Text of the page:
Skip to main content

The Raising by Laura Kasischke


Synopsis from the publisher for The Raising by Laura Kasischke (2011):

Last year Godwin Honors Hall was draped in black. The university was mourning the loss of one of its own: Nicole Werner, a blond, beautiful, straight-A sorority sister tragically killed in a car accident that left her boyfriend, who was driving, remarkably—some say suspiciously—unscathed.

Although a year has passed, as winter begins and the nights darken, obsession with Nicole and her death reignites: She was so pretty. So sweet-tempered. So innocent. Too young to die.

Unless she didn’t.


Don't be sucked into thinking this is a book about zombies or vampires or some other form of the living dead by the title and the current emphasis on the paranormal. Well, unless you want to nominate sorority girls as a category of the living dead. . . .

Since the story jumps around in terms of time and which character is providing the point of view, the reader gets a pretty interesting view of the different personalities. I can't say I particularly liked anyone in the book, though I did appreciate the way no one is exactly the way you originally think by the time you see each person through his/her own eyes and those of the other characters.

As for the actual plot, about which I don't really want to say anything specific in order to avoid spoilers, I might argue this book violates Mark Twain's premise about real life (or truth) being stranger than fiction because fiction has to be plausible (stick to possibilities). I definitely found myself thinking more than once, "Really? I don't think so."

If you've read the book, I'd love to hear your thoughts, too.

My overall personal rating of The Raising is a B-.

Comments

sapphireblue said…
I don't think I'm interested in the book, but I do like the cover art.
Claire said…
wow this looks really interesting i'll look out for it x

Popular posts from this blog

If Nobody Speaks of Remarkable Things by Jon McGregor

The May selection for my work book club is Jon McGregor's If Nobody Speaks of Remarkable Things (2002). The novel follows various individuals in one neighborhood on a particular day, an ordinary day that ends with a terrible tragedy.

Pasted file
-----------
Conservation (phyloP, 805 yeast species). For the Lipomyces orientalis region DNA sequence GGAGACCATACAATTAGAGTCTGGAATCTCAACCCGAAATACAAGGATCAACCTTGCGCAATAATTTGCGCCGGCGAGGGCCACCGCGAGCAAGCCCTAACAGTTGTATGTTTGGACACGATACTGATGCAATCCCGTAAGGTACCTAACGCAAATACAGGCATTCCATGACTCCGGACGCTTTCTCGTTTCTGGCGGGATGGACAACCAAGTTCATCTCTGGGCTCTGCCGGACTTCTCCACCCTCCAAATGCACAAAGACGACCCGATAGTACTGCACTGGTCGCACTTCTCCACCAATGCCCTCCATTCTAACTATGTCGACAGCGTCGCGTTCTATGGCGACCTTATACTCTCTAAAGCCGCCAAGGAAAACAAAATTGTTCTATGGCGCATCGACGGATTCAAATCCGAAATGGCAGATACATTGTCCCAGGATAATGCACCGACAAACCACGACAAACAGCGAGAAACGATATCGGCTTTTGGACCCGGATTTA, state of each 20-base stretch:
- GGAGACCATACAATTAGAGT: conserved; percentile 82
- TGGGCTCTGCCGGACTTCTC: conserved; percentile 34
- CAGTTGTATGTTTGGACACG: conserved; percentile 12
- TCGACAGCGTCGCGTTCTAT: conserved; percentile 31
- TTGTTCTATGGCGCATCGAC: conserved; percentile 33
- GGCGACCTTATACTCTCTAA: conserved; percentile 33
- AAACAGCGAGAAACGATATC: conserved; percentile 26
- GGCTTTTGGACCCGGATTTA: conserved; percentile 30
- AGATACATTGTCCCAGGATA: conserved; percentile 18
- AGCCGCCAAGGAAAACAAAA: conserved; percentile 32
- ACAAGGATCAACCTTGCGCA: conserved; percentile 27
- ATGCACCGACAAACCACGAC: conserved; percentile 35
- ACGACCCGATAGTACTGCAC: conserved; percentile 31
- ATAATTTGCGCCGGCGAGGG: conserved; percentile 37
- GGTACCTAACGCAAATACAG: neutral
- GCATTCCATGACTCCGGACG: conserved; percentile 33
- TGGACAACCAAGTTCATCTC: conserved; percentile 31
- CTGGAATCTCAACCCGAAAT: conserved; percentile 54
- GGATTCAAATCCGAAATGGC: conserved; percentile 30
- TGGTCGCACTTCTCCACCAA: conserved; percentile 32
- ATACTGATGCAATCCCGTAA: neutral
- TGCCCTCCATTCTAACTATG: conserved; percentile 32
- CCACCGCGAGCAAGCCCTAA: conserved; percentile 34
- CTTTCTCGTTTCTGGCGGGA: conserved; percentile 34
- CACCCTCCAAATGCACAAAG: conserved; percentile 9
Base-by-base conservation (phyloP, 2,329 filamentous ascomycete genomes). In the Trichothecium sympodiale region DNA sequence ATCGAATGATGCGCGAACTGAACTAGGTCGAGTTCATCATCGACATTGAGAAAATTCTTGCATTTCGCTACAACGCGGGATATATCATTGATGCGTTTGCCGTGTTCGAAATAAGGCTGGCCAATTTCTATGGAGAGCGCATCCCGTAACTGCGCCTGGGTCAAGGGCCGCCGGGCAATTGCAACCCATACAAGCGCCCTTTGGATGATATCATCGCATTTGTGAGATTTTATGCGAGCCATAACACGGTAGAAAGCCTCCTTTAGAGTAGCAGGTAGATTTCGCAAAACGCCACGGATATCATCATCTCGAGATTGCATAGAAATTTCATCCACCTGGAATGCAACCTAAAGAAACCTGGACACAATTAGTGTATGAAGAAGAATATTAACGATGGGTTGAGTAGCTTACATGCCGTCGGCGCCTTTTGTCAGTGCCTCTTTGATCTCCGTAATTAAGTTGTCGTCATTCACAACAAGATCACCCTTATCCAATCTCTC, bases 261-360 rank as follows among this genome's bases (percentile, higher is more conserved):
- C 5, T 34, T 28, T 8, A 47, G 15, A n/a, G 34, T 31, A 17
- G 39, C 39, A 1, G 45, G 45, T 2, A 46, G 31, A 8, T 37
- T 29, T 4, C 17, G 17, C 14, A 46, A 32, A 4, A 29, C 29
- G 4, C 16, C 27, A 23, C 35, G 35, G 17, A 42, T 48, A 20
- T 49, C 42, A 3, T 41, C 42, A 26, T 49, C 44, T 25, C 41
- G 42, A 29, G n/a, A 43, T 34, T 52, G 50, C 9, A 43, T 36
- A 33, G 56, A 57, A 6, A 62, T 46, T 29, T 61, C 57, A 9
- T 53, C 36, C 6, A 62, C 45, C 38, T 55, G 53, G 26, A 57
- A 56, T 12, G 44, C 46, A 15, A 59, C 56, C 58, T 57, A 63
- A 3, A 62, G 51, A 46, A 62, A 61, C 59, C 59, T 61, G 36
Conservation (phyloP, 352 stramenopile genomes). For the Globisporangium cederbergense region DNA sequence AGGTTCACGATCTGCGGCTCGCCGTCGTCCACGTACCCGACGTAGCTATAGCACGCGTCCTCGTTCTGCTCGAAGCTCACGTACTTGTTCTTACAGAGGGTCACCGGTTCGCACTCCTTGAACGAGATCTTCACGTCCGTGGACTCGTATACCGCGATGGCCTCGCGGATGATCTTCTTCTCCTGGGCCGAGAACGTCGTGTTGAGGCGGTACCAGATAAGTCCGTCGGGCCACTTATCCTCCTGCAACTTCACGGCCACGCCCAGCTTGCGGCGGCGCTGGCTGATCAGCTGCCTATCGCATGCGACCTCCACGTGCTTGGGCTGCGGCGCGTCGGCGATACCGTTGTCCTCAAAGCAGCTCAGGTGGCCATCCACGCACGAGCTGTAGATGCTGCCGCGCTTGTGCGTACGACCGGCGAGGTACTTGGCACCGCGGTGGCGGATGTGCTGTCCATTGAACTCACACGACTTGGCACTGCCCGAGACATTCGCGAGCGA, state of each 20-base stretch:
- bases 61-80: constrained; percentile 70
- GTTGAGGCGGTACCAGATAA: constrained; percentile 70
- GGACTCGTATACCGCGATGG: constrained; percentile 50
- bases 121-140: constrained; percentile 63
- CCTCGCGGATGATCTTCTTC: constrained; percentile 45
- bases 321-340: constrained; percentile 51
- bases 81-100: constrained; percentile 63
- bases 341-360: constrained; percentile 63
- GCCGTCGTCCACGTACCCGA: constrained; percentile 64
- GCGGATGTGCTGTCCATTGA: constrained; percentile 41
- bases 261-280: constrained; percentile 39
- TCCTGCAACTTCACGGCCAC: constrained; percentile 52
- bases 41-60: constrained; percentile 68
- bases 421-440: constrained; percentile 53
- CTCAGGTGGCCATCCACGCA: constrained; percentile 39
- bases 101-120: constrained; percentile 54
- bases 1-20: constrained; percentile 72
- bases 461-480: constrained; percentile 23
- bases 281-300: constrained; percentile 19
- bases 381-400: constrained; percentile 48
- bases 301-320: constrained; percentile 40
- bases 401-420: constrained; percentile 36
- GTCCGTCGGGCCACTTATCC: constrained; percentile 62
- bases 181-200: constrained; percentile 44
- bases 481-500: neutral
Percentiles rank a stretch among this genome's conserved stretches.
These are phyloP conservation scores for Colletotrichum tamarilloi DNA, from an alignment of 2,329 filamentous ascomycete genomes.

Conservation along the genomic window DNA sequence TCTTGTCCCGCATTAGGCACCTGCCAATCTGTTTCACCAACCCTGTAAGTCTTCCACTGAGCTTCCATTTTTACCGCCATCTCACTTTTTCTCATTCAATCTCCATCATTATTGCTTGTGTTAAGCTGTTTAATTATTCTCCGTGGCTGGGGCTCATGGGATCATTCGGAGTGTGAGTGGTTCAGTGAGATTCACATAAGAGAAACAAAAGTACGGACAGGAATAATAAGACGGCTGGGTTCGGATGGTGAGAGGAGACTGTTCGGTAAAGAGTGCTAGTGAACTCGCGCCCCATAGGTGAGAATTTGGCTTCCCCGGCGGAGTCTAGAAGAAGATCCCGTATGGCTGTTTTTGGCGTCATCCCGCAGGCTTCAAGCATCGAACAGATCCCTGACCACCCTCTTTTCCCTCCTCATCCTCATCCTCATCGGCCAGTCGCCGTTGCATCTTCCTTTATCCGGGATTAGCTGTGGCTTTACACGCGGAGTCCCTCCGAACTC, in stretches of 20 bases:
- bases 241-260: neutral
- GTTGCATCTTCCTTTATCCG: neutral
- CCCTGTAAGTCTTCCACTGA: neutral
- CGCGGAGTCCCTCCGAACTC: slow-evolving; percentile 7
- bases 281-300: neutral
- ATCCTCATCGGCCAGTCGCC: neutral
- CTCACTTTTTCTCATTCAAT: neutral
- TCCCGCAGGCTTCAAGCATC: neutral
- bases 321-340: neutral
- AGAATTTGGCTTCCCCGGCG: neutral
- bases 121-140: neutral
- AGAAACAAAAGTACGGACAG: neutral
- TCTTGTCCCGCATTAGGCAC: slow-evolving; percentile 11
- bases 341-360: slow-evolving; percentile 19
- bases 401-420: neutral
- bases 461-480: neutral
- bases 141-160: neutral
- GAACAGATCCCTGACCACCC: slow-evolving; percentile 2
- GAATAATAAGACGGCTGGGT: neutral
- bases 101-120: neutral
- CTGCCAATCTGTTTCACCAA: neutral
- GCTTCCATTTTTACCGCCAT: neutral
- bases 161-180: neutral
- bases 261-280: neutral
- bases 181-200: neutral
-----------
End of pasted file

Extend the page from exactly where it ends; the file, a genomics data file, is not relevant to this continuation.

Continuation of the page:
Here's the short set of questions I e-mailed to book club members yesterday, along with my own responses.

Did you have a favorite character, or one that spoke to you the most? Who and why?
The father with the burned hands is the one who stayed with me the most after reading the book.

Did you notice that the day on which the events unfold is actually the same day that Diana, Princess of Wales, died? Does knowing that make any difference in how you see the story? I wouldn't have made the connection if I hadn't just watched some of the coverage of the Royal Wedding. To quote the author, he chose this particular day because his novel is about how ". . .everyday miracles of life and death go unwitnessed in favor of celebrity and sensati…

Current Little Pleasures

Girls' weekend in Omaha with Maya and her friend.

Happy Buddha:  Sweet Orange and Cedar Shower Foam from RITUALS

Time for iced or blended peppermint mochas.

Shopping for little gifts for Maya's Japanese pen pal.  They were matched through their schools, and we're hoping she can stay with us for a few days this summer.

The flock of wild turkeys, foxes, and other assorted wildlife entertaining us this fall.

Thanksgiving plans to visit my sister.

Hallmark Channel's Countdown to Christmas is back!

Current Little Pleasures

Christmas Keepsake Week, July 14-23, filled with Christmas movies on the Hallmark Channel.

Sending Christmas (in July) cards with a Peace greeting to some of my favorite people.  Why not??

Scott Tube Free Toilet Paper--nothing to recycle.

Haagen-Dazs Coffee Ice Cream--always!

Baby Driver movie.

Seeing photos from my sisters and niece on Facebook during their Italy trip.  I can't imagine they will want to come back home!

What are your current little pleasures?